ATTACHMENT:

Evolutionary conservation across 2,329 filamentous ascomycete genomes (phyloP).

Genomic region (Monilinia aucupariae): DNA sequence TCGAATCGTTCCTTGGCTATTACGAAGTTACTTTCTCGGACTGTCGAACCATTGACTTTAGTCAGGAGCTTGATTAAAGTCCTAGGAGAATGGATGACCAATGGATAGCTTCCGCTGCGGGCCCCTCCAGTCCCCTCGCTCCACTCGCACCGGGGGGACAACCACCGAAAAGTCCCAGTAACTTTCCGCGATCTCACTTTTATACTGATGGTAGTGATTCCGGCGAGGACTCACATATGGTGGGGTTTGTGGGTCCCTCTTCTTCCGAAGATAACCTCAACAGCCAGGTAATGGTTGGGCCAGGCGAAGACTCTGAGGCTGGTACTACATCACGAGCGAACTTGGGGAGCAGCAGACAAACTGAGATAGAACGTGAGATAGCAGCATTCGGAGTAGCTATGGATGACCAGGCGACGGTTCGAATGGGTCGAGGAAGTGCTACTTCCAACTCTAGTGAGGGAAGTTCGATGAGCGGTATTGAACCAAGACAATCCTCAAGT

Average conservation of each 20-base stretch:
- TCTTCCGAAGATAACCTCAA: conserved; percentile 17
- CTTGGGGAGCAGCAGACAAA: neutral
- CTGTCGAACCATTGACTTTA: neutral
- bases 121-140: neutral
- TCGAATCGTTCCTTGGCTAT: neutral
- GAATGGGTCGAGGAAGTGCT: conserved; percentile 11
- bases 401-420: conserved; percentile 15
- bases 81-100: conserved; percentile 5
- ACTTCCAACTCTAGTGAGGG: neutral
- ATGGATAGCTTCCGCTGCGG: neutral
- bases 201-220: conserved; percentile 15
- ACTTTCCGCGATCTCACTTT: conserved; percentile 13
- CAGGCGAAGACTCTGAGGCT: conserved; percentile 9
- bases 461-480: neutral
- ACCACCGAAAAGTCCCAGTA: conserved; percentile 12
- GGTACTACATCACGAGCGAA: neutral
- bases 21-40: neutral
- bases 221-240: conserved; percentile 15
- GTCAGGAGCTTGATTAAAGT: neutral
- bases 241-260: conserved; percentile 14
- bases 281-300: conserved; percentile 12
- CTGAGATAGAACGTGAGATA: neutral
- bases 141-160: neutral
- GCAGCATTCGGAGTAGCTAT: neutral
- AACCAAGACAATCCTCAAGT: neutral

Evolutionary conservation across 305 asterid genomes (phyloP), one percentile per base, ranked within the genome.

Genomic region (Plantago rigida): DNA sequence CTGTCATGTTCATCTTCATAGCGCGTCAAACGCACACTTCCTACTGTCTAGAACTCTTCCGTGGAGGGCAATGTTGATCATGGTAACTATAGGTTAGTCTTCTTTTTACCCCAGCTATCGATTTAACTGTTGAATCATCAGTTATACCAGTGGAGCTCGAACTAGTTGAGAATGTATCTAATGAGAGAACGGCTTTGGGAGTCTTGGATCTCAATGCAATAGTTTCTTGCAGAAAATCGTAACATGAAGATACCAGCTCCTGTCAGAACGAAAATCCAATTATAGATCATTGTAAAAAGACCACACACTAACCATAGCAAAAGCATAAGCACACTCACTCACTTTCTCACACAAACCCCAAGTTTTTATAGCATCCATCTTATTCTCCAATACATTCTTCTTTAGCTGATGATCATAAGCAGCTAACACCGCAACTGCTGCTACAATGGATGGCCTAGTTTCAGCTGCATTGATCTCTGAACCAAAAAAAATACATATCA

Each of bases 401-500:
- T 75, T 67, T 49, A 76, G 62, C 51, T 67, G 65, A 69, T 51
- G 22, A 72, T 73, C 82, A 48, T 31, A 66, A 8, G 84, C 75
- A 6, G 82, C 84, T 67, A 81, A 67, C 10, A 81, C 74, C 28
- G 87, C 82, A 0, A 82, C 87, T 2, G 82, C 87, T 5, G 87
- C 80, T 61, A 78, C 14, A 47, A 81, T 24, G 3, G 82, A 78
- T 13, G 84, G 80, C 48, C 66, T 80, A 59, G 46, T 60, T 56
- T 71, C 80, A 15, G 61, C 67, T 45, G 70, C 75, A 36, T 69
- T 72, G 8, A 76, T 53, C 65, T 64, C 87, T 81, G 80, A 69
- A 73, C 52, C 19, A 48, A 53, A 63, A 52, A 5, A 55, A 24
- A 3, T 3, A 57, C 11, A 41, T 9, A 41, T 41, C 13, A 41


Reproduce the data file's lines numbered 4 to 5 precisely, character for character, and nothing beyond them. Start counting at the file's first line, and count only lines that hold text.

- TCTTCCGAAGATAACCTCAA: conserved; percentile 17
- CTTGGGGAGCAGCAGACAAA: neutral